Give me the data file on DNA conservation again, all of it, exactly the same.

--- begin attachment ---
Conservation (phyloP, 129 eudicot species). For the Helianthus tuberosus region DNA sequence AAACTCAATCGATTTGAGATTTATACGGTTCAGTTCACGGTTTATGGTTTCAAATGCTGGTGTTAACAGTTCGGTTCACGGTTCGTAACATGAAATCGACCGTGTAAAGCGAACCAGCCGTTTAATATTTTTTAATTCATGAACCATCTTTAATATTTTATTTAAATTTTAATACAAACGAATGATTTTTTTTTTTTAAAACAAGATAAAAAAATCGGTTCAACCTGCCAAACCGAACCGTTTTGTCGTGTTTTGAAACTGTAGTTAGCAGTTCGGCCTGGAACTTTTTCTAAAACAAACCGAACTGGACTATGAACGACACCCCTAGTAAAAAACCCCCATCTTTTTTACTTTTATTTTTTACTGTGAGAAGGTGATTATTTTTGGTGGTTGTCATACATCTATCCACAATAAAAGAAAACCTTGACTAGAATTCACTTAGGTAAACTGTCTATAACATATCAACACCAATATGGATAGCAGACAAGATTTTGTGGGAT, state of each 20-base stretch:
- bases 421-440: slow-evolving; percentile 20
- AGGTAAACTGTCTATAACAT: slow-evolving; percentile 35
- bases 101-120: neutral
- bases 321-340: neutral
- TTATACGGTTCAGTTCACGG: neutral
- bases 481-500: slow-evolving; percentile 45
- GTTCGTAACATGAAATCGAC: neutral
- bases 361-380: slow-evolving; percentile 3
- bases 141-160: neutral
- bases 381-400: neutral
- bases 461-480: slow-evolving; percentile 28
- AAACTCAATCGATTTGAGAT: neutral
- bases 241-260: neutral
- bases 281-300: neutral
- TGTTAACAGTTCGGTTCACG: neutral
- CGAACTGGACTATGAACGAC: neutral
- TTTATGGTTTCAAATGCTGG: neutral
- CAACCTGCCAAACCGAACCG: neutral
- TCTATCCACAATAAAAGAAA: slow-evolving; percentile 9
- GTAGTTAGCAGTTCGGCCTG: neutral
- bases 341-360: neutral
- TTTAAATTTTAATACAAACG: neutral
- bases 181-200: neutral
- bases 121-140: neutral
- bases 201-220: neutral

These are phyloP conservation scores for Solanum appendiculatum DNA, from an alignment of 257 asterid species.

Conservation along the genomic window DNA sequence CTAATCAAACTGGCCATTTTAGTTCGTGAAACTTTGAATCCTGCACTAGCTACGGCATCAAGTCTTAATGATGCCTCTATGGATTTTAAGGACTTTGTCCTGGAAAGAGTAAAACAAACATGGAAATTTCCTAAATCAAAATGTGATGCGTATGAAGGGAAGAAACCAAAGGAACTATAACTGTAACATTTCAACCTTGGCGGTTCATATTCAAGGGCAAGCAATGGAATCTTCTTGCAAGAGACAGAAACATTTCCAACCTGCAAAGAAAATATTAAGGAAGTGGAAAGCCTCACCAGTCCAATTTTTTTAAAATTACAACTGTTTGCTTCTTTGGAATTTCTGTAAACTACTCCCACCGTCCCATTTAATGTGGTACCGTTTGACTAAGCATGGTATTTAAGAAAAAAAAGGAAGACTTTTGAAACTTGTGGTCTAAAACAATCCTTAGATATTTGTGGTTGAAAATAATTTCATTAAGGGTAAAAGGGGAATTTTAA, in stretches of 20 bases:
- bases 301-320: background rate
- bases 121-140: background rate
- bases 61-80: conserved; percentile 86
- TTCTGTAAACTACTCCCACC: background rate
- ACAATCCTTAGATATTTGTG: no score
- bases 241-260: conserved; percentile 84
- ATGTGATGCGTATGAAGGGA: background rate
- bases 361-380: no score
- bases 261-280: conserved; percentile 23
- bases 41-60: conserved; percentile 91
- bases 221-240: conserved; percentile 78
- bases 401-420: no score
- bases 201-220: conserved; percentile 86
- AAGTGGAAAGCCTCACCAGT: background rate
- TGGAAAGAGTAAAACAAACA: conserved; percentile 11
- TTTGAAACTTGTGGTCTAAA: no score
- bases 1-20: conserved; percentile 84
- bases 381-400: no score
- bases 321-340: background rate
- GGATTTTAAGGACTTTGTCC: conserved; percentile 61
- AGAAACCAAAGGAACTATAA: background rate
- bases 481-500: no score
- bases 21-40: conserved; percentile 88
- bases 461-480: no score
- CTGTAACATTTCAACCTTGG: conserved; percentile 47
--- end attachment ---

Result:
Conservation (phyloP, 129 eudicot species). For the Helianthus tuberosus region DNA sequence AAACTCAATCGATTTGAGATTTATACGGTTCAGTTCACGGTTTATGGTTTCAAATGCTGGTGTTAACAGTTCGGTTCACGGTTCGTAACATGAAATCGACCGTGTAAAGCGAACCAGCCGTTTAATATTTTTTAATTCATGAACCATCTTTAATATTTTATTTAAATTTTAATACAAACGAATGATTTTTTTTTTTTAAAACAAGATAAAAAAATCGGTTCAACCTGCCAAACCGAACCGTTTTGTCGTGTTTTGAAACTGTAGTTAGCAGTTCGGCCTGGAACTTTTTCTAAAACAAACCGAACTGGACTATGAACGACACCCCTAGTAAAAAACCCCCATCTTTTTTACTTTTATTTTTTACTGTGAGAAGGTGATTATTTTTGGTGGTTGTCATACATCTATCCACAATAAAAGAAAACCTTGACTAGAATTCACTTAGGTAAACTGTCTATAACATATCAACACCAATATGGATAGCAGACAAGATTTTGTGGGAT, state of each 20-base stretch:
- bases 421-440: slow-evolving; percentile 20
- AGGTAAACTGTCTATAACAT: slow-evolving; percentile 35
- bases 101-120: neutral
- bases 321-340: neutral
- TTATACGGTTCAGTTCACGG: neutral
- bases 481-500: slow-evolving; percentile 45
- GTTCGTAACATGAAATCGAC: neutral
- bases 361-380: slow-evolving; percentile 3
- bases 141-160: neutral
- bases 381-400: neutral
- bases 461-480: slow-evolving; percentile 28
- AAACTCAATCGATTTGAGAT: neutral
- bases 241-260: neutral
- bases 281-300: neutral
- TGTTAACAGTTCGGTTCACG: neutral
- CGAACTGGACTATGAACGAC: neutral
- TTTATGGTTTCAAATGCTGG: neutral
- CAACCTGCCAAACCGAACCG: neutral
- TCTATCCACAATAAAAGAAA: slow-evolving; percentile 9
- GTAGTTAGCAGTTCGGCCTG: neutral
- bases 341-360: neutral
- TTTAAATTTTAATACAAACG: neutral
- bases 181-200: neutral
- bases 121-140: neutral
- bases 201-220: neutral

These are phyloP conservation scores for Solanum appendiculatum DNA, from an alignment of 257 asterid species.

Conservation along the genomic window DNA sequence CTAATCAAACTGGCCATTTTAGTTCGTGAAACTTTGAATCCTGCACTAGCTACGGCATCAAGTCTTAATGATGCCTCTATGGATTTTAAGGACTTTGTCCTGGAAAGAGTAAAACAAACATGGAAATTTCCTAAATCAAAATGTGATGCGTATGAAGGGAAGAAACCAAAGGAACTATAACTGTAACATTTCAACCTTGGCGGTTCATATTCAAGGGCAAGCAATGGAATCTTCTTGCAAGAGACAGAAACATTTCCAACCTGCAAAGAAAATATTAAGGAAGTGGAAAGCCTCACCAGTCCAATTTTTTTAAAATTACAACTGTTTGCTTCTTTGGAATTTCTGTAAACTACTCCCACCGTCCCATTTAATGTGGTACCGTTTGACTAAGCATGGTATTTAAGAAAAAAAAGGAAGACTTTTGAAACTTGTGGTCTAAAACAATCCTTAGATATTTGTGGTTGAAAATAATTTCATTAAGGGTAAAAGGGGAATTTTAA, in stretches of 20 bases:
- bases 301-320: background rate
- bases 121-140: background rate
- bases 61-80: conserved; percentile 86
- TTCTGTAAACTACTCCCACC: background rate
- ACAATCCTTAGATATTTGTG: no score
- bases 241-260: conserved; percentile 84
- ATGTGATGCGTATGAAGGGA: background rate
- bases 361-380: no score
- bases 261-280: conserved; percentile 23
- bases 41-60: conserved; percentile 91
- bases 221-240: conserved; percentile 78
- bases 401-420: no score
- bases 201-220: conserved; percentile 86
- AAGTGGAAAGCCTCACCAGT: background rate
- TGGAAAGAGTAAAACAAACA: conserved; percentile 11
- TTTGAAACTTGTGGTCTAAA: no score
- bases 1-20: conserved; percentile 84
- bases 381-400: no score
- bases 321-340: background rate
- GGATTTTAAGGACTTTGTCC: conserved; percentile 61
- AGAAACCAAAGGAACTATAA: background rate
- bases 481-500: no score
- bases 21-40: conserved; percentile 88
- bases 461-480: no score
- CTGTAACATTTCAACCTTGG: conserved; percentile 47